April 3, 2007
by: Lisa Delgado

Event: Emerging Voices Lecture Series
Location: Urban Center, 03.22.07
Speakers: An Te Liu — artist, associate professor & director, Faculty of Architecture, Landscape, and Design, University of Toronto; Jared Della Valle, AIA, Andrew Bernheimer, AIA — Principals, Della Valle Bernheimer
Organizers: The Architectural League of New York

245 Tenth Avenue

The steel-and-glass cladding of 245 10th Avenue was designed to reflect light in patterns that vary by day and by season.

qubdesign, courtesy Della Valle Bernheimer

“I hate it and I’ve almost rid my life of it,” proclaimed An Te Liu about IKEA furniture. Jared Della Valle, AIA, and Andrew Bernheimer, AIA, have no fondness for the mass-market designs either. For them, buying from IKEA and scavenging from the trash were equally distasteful methods for furnishing their office in their early days.

But Liu confessed to liking the designs better with a few not-so-minor alternations. Ignoring IKEA’s arcane instruction sheets, he assembled the parts for a desk into an angular hanging sculpture; he also reconstituted table panels to form a striped wall mural.

Like Andy Warhol, Liu, an artist and director of the Faculty of Architecture, Landscape, and Design at the University of Toronto, is known for using mundane objects as building blocks for new, unexpected forms. Drawn to the cheery colors of 3M sponges, he used them to create walls and pillars in his Soft series. In another project, he constructed totemic pillars out of air purifiers. He appropriated a photo of Levittown as source material for endlessly repeating ornamental wallpaper — an ironic critique of the myth of individual autonomy within a vast built network of sameness, he explained.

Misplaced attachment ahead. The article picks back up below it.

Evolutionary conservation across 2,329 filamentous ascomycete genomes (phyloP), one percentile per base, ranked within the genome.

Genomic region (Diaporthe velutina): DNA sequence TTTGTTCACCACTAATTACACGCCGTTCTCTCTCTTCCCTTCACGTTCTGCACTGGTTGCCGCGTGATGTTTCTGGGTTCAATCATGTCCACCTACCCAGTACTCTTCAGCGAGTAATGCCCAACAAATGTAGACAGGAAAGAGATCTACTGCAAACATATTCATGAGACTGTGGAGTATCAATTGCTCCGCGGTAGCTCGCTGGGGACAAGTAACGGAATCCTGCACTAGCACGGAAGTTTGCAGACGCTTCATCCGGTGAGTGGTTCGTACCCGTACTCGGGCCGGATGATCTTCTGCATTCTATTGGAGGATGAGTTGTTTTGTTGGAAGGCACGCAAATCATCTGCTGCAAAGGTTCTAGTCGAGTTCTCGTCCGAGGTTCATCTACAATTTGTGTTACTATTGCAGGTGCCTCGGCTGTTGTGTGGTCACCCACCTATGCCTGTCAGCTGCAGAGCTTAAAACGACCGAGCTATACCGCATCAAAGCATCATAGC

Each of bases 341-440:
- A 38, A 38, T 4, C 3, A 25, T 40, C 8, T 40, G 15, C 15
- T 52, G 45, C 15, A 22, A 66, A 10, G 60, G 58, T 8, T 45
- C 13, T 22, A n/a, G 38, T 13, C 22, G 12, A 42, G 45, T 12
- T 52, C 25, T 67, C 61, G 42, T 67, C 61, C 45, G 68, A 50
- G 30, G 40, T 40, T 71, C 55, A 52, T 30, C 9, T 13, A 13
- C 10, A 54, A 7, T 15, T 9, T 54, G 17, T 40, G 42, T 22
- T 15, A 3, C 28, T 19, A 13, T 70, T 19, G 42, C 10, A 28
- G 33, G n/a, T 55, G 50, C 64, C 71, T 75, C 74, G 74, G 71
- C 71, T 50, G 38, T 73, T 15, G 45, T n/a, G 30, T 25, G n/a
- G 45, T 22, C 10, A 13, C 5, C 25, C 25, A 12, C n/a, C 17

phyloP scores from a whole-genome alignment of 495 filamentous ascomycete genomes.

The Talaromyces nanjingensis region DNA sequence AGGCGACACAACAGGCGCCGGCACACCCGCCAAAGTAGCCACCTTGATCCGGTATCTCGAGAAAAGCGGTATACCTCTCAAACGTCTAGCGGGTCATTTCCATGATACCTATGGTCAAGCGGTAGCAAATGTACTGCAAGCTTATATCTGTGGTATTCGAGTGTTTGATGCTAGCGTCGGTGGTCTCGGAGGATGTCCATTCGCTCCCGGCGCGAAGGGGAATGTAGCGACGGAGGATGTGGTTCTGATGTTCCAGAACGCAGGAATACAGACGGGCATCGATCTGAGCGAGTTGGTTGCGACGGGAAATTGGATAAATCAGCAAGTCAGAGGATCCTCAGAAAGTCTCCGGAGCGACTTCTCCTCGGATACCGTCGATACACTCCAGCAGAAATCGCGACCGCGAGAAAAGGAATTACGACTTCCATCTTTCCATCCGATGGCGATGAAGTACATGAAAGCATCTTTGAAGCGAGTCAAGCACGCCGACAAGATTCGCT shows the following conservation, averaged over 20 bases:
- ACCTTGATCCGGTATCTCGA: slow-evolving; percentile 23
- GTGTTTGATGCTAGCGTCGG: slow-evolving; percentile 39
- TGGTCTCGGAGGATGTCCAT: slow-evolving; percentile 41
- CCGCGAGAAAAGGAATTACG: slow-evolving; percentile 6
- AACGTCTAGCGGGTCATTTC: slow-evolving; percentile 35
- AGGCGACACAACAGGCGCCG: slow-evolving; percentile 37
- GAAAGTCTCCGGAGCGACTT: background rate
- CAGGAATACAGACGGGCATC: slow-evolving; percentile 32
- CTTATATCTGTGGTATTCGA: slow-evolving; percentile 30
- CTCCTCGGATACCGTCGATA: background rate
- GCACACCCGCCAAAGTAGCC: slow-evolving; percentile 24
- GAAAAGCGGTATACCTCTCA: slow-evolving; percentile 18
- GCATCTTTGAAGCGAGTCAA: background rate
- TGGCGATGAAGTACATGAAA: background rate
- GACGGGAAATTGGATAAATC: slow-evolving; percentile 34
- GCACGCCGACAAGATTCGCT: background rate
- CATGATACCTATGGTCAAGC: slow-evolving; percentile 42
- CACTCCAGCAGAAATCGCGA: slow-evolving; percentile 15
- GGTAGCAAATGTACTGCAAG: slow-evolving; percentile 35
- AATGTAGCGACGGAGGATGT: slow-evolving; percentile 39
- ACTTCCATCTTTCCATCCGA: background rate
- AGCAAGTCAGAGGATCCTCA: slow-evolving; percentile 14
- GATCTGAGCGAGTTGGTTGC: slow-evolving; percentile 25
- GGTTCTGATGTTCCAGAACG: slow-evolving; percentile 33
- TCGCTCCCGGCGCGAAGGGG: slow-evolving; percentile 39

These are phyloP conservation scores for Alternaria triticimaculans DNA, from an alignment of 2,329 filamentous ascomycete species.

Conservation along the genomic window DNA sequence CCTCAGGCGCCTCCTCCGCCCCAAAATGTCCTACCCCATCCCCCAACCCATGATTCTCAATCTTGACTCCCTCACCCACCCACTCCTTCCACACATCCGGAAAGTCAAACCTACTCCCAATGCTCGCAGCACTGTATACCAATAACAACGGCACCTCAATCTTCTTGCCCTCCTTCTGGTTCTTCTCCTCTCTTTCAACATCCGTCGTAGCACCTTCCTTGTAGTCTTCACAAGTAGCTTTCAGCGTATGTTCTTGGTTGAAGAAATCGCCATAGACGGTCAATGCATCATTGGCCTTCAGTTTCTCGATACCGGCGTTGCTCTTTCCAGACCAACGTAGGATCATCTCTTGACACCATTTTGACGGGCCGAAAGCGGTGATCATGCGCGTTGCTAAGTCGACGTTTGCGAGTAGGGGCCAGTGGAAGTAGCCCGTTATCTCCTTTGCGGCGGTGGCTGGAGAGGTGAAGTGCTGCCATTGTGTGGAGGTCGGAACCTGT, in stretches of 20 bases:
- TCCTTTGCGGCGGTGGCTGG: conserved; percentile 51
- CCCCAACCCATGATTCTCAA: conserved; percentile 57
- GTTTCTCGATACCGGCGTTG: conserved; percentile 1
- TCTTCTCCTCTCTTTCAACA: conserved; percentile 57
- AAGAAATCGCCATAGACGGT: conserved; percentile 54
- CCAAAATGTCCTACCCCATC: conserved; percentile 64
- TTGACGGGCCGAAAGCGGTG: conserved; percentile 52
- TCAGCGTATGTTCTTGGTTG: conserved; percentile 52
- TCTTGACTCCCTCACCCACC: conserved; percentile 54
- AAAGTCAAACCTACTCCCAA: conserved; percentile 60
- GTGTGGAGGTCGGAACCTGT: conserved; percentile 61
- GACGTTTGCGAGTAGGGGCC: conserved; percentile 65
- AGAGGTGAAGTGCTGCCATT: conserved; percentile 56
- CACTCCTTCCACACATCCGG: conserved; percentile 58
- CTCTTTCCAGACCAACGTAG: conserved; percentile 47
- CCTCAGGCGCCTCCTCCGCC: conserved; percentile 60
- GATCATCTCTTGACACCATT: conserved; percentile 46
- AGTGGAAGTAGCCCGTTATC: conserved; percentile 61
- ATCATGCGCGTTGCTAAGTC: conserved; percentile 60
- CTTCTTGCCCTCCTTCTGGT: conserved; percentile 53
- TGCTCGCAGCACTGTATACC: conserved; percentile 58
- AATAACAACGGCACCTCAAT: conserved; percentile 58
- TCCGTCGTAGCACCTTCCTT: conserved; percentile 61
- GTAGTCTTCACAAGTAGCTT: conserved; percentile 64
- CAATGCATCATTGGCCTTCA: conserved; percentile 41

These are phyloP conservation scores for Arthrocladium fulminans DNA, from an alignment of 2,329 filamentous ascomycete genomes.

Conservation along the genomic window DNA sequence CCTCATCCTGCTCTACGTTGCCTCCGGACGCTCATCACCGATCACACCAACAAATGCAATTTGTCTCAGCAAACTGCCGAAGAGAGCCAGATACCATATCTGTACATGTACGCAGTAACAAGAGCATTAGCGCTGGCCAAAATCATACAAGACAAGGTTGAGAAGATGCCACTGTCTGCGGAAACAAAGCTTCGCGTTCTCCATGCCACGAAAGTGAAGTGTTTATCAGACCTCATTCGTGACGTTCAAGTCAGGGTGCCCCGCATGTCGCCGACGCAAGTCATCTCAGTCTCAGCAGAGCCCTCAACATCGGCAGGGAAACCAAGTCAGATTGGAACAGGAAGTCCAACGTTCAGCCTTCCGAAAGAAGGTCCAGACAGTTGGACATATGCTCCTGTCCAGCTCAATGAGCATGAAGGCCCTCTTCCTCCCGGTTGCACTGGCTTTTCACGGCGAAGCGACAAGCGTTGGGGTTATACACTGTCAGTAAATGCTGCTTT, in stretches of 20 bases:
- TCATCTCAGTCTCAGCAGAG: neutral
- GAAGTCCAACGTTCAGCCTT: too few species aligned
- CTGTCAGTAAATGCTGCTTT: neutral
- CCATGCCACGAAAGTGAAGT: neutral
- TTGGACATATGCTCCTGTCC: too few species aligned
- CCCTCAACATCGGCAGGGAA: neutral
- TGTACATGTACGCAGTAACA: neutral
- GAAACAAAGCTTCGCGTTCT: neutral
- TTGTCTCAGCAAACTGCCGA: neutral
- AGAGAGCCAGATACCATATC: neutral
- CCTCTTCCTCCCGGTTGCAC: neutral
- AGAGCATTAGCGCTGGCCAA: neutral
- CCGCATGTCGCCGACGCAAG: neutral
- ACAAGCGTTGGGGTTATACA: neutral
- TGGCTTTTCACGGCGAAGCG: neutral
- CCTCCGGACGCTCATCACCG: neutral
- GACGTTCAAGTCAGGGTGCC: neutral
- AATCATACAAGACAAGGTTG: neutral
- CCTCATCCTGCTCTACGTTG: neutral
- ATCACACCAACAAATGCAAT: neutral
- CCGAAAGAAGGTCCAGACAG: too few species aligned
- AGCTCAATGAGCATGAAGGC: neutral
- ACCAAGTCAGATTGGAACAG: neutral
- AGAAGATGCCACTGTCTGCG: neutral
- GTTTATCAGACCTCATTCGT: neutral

Bernheimer and Della Valle, principals of Della Valle Bernheimer, also delight in reinventing familiar forms, but with a highly utilitarian bent. When their firm needed new office furniture, they decided to sidestep stores like IKEA and buy a CNC milling machine to make their own ultra-customizable modular table. The duo’s love of individual variation characterizes their condominium at 245 10th Avenue, whose textured, reflective façade resembles an ever-shifting steam cloud, and a residence in Connecticut that appears to float in the treetops that surround it.

Perhaps the perfect complement to Liu’s Levittown wallpaper was Della Valle Bernheimer’s recent affordable housing project in East New York. The firm strove to break the mold of cookie-cutter design in the collaborative project, built for a mere $108 per square foot but offering a high level of architectural variation. Instead of “I live in the third house down the block on the left,” the owner can say, “I live there,” Bernheimer said.

Though a cynical police officer once challenged him, claiming the houses were “too nice for this neighborhood,” he holds on to the hope that the development may have a regenerative effect on the area. Certainly it’s been a positive step for the first-time homeowners who are beginning to move in, a group of people whose houses are as diverse as they are.

Lisa Delgado is a freelance journalist who has written for The Architect’s Newspaper, Blueprint, and Wired, among other publications.


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